How to Travel on a Budget
I have no qualms saying I’m broke. I live in London, on my own, and have a lifestyle that is based on experiences which cost money. That being said I know how to travel on a budget.
Keep Travel Costs Low
My personal pet peeve is having to shell out a load of money simply to board a plane or get on a train just to get somewhere different. As such, I try to keep my travelling costs at a minimum in order to spend my money on the experiences rather than the process of getting to them.
Look on apps like SkyScanner or Kiki to find the cheapest flights to get abroad. And if you’re travelling around your own country, or merely having a staycation, look into coach journeys rather than trains. Trains may be faster but a ticket to see my sister would cost me £70 return on a train but the coach – which is one hour slower – only costs £13 return.
When travelling, especially abroad, keep your suitcases to a minimal. Think of all the things you can, and probably will, purchase whilst you’re abroad. The last thing you want is to be lumbered with a weight fine or have to pay extra for luggage when you can get cheaper flights with just a carry-on bag.
If you know you want to go somewhere book it early! You’ll get cheaper travel fare, have much longer to look for deals and be able to spread out the cost of your holiday in advance rather than paying out in one lump sum.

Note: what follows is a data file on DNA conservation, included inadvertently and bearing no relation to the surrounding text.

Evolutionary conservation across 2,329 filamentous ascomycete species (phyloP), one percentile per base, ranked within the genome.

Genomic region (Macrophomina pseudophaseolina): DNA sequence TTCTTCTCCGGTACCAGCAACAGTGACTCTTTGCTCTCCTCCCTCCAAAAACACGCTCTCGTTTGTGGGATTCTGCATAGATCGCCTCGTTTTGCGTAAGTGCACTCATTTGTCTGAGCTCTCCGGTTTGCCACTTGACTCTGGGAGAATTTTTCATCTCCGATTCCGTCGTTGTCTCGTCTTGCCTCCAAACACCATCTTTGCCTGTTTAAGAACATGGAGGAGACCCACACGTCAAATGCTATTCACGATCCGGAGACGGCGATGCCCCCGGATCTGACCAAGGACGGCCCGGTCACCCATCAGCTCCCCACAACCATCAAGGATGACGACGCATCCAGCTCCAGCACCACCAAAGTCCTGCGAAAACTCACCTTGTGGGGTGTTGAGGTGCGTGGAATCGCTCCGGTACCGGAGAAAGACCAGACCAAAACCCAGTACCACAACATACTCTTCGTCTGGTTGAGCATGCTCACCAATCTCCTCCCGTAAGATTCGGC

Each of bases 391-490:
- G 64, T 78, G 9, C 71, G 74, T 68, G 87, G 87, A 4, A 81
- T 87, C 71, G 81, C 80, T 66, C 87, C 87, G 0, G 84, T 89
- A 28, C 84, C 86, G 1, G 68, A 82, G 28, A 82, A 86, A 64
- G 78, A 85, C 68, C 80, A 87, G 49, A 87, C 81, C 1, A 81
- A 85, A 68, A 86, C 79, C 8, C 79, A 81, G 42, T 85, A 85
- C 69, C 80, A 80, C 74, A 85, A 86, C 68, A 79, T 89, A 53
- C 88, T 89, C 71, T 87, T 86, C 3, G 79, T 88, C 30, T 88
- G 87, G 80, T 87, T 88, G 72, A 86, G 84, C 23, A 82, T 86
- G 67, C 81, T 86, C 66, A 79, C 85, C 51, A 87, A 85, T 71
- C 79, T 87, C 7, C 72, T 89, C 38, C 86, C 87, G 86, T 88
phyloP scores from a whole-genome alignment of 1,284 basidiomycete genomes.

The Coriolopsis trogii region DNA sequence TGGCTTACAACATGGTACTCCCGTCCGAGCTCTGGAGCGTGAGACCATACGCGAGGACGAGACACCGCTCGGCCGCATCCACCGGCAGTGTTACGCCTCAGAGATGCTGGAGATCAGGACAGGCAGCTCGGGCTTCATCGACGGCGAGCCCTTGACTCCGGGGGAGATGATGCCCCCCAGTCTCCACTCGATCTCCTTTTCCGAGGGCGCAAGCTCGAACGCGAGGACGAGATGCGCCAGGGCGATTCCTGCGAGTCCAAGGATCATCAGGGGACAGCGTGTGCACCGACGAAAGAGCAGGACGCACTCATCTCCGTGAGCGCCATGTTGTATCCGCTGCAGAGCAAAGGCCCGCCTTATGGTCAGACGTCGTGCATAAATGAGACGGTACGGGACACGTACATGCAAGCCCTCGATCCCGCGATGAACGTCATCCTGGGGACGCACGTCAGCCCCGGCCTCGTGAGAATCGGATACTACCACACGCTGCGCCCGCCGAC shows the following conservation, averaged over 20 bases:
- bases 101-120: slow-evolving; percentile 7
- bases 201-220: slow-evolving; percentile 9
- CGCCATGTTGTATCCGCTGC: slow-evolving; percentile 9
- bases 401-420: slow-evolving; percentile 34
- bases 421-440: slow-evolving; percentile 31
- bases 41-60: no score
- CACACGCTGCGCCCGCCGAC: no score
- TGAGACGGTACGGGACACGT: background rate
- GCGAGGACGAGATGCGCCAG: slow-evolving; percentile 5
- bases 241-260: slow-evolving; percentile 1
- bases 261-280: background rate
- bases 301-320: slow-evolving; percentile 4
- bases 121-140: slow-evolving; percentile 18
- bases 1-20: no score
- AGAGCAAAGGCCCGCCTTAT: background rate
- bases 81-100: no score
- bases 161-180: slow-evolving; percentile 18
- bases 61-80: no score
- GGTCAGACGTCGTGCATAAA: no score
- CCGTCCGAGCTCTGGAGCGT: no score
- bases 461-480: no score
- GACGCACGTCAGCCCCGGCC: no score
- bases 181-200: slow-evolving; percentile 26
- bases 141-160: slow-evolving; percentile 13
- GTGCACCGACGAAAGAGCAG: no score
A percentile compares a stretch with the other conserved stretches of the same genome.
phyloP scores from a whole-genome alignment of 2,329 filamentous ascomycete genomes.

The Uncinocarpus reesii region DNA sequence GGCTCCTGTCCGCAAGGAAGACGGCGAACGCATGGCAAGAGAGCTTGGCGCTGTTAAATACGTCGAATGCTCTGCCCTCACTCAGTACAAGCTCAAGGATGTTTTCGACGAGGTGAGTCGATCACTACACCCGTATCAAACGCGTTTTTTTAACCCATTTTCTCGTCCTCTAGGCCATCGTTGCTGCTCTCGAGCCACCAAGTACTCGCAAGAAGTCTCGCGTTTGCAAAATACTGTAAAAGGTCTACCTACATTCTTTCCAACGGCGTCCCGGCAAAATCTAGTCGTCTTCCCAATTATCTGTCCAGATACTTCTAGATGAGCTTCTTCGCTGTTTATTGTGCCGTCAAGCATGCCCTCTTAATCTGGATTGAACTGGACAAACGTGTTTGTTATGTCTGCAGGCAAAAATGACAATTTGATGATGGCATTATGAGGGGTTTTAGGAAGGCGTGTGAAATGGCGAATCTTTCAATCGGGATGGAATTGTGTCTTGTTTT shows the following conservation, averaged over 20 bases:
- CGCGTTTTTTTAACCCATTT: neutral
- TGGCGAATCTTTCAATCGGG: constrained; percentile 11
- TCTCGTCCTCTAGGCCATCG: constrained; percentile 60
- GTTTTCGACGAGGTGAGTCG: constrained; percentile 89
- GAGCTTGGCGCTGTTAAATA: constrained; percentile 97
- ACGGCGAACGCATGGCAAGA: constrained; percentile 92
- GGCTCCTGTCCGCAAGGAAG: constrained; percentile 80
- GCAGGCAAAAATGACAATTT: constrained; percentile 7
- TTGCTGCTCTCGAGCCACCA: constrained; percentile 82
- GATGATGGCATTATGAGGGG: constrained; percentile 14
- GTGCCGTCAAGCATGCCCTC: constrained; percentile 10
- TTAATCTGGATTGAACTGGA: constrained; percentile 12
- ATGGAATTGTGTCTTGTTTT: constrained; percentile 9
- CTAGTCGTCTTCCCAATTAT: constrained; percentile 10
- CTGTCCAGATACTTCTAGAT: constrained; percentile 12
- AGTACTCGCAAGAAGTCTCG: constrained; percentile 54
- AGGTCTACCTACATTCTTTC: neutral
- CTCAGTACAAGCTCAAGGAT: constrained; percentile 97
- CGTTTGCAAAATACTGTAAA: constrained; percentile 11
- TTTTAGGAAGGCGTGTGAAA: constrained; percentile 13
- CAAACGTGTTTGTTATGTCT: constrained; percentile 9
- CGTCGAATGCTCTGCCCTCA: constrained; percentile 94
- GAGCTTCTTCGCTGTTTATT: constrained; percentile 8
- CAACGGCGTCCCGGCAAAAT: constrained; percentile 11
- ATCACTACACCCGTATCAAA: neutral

Don’t be fooled by package deals
I used to think package deals were the best, but for the most part they’re a scam! Convinience-wise they’re great but money-wise they’re a joke. Take Disneyland Paris as an example. I’m looking to go next year for my birthday. The only two ‘package deals’ available were for the cheapest accomadation or the most expensive. The cheapest accommodation was 15 miles from the park with no access to transportation – you had to bring a car – and the most expensive was nearly £1500 for two nights.
Ignoring these package deals I was able to find a flat just outside of the ‘Disney zone’ but right by the metro which takes you directly into Disney – which costs just £50pp for two nights. Not to mention being right by cheap travel and above a food store so were can save money on both of those things as well.
Sometimes shopping around is much better than a convenient package deal!
Always budget. If you know you’ve got £400 to spend on a 4 day holiday, think of it as £100 per day maximum. That’s for all of your necessities as well as your gift buying, tickets and experiences etc. Remember: you need to eat, pay taxes (in some countries) and accommodation fees (food, overnight charge, wi-fi etc).
Book experiences in advance
If you know you want to go to the Louvre when you’re in Paris book your tickets in advance. Not only will you cut the queues you can also look for vouchers online or buy discounted tickets later on in the evenings. You can see exactly what is on offer when you book online and you then have a set itinerary for your holiday without having to get up and think about what you want to do each day.
A break is a break, wherever you go
Don’t always think of a ‘holiday’ as jetting off somewhere. There are always staycations or local trips. Be a tourist for a day, travel by coach somewhere completely random and chill for a bit. Find out what your country has to offer if you want to get away but feel short of money.